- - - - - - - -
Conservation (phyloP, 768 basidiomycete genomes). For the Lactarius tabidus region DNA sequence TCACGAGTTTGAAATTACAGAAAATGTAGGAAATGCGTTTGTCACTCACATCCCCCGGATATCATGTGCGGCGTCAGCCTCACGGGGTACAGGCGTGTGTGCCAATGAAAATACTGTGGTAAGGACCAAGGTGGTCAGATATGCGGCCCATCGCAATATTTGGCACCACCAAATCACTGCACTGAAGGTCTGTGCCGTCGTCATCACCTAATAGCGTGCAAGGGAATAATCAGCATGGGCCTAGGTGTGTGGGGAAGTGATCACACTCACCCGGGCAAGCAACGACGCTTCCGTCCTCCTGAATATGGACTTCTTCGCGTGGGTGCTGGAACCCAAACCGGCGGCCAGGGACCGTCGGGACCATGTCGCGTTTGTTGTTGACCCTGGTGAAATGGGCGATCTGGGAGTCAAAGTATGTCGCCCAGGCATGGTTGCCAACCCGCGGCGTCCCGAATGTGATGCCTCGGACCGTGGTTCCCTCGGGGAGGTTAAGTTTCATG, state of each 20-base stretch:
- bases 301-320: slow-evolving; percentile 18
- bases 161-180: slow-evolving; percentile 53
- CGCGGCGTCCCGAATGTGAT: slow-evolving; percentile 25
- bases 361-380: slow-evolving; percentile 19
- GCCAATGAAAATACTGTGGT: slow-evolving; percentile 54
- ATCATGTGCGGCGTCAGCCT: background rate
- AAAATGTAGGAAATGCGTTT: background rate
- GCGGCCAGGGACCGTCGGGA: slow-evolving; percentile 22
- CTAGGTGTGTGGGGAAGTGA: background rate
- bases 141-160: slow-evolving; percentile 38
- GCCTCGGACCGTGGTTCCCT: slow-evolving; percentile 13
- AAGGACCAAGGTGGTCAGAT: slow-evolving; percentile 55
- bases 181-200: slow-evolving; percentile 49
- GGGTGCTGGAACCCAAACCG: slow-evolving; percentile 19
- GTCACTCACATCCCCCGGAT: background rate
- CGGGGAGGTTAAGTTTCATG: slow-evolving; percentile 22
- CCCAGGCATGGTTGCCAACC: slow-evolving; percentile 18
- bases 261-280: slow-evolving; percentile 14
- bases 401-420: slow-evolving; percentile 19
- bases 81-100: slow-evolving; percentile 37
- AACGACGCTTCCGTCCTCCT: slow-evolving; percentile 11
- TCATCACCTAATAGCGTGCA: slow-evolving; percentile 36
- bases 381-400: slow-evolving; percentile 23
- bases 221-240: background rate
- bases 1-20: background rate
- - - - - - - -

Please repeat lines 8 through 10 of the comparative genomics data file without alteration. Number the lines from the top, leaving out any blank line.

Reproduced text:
- AAAATGTAGGAAATGCGTTT: background rate
- GCGGCCAGGGACCGTCGGGA: slow-evolving; percentile 22
- CTAGGTGTGTGGGGAAGTGA: background rate